Editor’s Note: June 14, 2019

Can Nigeria lift 100m people out of poverty?

Nigeria’s president Muhammadu Buhari believes the country “can lift 100 million Nigerians out of poverty in 10 years”. He made the statement during an inauguration speech this week for his second term in office.

The ambition is welcome, as few countries need a step change in poverty reduction more than Nigeria. According to estimates more than 93m of its 190m strong population live in extreme poverty – less than $1.90 a day. This is the most of any country globally.

Changing this in the next decade will, however, take something special.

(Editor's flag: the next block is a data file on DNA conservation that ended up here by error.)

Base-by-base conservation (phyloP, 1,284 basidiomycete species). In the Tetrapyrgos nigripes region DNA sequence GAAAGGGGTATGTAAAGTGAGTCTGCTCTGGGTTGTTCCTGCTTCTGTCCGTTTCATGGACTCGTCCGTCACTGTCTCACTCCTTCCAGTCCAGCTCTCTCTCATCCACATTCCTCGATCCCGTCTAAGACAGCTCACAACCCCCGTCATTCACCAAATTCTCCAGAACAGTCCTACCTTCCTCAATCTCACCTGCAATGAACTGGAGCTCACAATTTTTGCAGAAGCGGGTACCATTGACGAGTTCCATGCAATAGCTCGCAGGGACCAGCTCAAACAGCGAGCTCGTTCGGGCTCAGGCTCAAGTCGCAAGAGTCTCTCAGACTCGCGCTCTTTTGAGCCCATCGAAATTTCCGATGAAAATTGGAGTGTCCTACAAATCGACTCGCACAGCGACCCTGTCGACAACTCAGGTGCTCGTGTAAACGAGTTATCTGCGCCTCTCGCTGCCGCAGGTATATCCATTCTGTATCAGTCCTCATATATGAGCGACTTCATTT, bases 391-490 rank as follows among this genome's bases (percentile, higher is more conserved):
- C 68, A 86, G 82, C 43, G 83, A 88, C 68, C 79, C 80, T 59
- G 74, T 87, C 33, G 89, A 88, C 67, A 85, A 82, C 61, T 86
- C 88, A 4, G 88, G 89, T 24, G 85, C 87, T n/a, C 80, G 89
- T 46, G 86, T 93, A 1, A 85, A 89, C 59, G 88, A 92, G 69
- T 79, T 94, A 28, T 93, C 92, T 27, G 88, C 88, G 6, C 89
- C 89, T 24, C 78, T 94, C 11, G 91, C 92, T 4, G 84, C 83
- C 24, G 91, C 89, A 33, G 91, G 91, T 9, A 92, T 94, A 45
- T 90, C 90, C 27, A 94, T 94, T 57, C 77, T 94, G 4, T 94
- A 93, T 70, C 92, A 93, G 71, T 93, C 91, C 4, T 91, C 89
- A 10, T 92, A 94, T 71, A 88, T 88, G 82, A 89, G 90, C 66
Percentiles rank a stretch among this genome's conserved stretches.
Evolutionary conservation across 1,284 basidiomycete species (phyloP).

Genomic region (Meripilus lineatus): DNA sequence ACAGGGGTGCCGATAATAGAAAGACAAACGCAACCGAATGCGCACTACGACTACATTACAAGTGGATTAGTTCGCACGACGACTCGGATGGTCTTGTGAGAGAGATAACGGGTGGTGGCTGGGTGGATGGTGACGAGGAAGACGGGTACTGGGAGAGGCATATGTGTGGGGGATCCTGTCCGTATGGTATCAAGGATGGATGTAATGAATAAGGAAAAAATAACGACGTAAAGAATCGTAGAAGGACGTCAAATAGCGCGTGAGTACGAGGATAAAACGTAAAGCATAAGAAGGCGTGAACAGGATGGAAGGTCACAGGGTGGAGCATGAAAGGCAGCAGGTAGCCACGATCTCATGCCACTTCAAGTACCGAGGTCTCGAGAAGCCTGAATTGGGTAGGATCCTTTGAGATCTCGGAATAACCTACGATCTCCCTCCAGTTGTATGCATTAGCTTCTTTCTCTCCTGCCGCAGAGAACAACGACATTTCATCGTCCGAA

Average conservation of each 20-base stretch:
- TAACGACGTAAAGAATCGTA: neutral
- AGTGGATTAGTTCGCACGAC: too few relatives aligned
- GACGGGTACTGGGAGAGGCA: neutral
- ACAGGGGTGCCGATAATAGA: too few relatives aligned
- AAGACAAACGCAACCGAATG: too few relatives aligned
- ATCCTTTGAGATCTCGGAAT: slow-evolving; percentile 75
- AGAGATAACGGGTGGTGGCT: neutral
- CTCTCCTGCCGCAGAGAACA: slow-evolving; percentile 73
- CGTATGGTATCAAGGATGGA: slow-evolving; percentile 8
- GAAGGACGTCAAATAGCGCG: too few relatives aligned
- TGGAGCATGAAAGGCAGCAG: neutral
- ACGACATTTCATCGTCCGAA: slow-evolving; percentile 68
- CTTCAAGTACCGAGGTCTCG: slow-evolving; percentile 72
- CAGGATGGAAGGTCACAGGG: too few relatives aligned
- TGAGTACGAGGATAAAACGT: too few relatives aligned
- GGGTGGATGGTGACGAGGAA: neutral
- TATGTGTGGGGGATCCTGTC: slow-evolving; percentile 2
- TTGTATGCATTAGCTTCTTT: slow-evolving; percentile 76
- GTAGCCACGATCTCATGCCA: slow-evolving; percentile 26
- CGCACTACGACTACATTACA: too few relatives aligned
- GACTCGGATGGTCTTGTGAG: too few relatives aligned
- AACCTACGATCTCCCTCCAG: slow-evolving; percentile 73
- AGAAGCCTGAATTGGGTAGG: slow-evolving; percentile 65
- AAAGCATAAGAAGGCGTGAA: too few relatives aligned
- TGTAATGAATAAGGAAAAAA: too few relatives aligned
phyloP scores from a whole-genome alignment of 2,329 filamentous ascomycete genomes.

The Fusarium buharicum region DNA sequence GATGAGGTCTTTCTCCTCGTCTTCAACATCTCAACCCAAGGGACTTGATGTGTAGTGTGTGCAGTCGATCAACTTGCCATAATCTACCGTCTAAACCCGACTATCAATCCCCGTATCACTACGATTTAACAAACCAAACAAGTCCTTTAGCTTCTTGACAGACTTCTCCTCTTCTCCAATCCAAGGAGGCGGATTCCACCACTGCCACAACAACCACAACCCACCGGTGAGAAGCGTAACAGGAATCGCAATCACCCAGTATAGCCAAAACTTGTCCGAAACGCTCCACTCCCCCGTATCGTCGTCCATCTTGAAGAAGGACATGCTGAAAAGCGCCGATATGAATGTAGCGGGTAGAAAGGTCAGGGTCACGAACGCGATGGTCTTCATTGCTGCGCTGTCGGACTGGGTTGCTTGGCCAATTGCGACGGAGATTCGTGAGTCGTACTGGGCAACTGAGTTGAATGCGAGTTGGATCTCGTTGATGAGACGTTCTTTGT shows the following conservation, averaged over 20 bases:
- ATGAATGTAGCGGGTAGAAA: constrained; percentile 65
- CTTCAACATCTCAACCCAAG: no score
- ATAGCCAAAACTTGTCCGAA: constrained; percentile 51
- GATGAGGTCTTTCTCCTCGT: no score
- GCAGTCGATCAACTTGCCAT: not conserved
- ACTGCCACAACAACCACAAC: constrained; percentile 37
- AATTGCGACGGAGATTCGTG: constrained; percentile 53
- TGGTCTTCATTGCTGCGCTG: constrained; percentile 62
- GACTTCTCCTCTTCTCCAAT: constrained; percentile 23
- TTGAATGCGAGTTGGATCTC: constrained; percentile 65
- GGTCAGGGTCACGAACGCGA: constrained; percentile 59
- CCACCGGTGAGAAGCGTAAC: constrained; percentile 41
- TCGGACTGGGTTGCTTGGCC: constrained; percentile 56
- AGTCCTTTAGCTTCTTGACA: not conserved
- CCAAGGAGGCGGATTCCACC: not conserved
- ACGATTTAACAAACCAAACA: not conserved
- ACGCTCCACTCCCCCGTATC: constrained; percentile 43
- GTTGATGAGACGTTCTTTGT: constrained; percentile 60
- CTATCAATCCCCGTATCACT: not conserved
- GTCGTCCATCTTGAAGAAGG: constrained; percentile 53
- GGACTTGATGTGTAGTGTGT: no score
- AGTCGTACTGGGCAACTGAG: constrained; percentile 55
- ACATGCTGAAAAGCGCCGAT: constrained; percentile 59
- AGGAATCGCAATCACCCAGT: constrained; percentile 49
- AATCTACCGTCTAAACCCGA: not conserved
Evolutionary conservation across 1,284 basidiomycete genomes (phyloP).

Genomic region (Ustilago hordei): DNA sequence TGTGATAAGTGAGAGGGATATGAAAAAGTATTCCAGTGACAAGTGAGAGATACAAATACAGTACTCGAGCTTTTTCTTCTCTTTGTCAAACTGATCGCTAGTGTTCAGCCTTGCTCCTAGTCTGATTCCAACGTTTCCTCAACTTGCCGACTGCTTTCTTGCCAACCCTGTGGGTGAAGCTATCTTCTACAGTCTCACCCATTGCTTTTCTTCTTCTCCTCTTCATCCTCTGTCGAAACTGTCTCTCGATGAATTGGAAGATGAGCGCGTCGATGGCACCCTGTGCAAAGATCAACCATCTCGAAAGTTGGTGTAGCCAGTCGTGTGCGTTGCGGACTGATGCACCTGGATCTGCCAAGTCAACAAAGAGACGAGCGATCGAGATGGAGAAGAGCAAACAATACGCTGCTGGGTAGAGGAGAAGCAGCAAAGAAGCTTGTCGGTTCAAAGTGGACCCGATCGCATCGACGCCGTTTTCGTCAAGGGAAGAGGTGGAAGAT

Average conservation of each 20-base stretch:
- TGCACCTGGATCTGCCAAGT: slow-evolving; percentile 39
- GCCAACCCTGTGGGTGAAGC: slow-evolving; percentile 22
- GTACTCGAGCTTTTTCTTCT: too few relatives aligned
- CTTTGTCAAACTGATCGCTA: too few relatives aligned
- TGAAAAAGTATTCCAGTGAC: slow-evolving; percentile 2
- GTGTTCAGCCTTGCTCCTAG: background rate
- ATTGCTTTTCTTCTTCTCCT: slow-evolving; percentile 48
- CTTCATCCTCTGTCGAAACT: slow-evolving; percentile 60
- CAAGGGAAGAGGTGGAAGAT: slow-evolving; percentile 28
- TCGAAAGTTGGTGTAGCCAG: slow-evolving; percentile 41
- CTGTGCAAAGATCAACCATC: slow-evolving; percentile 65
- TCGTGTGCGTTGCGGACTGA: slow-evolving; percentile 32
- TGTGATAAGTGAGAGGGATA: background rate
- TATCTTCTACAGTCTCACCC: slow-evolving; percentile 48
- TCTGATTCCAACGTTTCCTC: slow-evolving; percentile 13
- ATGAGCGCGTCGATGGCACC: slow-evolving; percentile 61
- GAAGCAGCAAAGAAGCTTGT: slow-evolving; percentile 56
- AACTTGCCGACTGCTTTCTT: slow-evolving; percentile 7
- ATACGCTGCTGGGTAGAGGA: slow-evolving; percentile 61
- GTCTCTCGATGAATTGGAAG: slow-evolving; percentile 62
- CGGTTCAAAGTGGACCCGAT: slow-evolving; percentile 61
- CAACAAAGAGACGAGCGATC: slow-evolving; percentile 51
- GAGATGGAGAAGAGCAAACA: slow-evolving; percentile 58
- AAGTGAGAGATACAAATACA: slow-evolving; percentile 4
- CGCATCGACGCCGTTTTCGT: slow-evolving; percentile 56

Between 2004 and 2010 the economy expanded at an average of 8.32%. In that same period, to the bemusement of many observers, poverty levels increased from 54.7% to 60.9%. With growth of 2.1% expected this year, the prospects for poverty reduction don’t look great.

The problem is not just the level of growth, but its quality. The apparent contradiction reflects a lack of limited structural reform in Nigeria, and across Africa, resulting in a lack ‘inclusive’ or productive growth.

While theoretically possible, it will take nothing short of a revolution in governance in Nigeria to even come close to Buhari’s 100m goal in the coming years. 

Don’t hold your breath.

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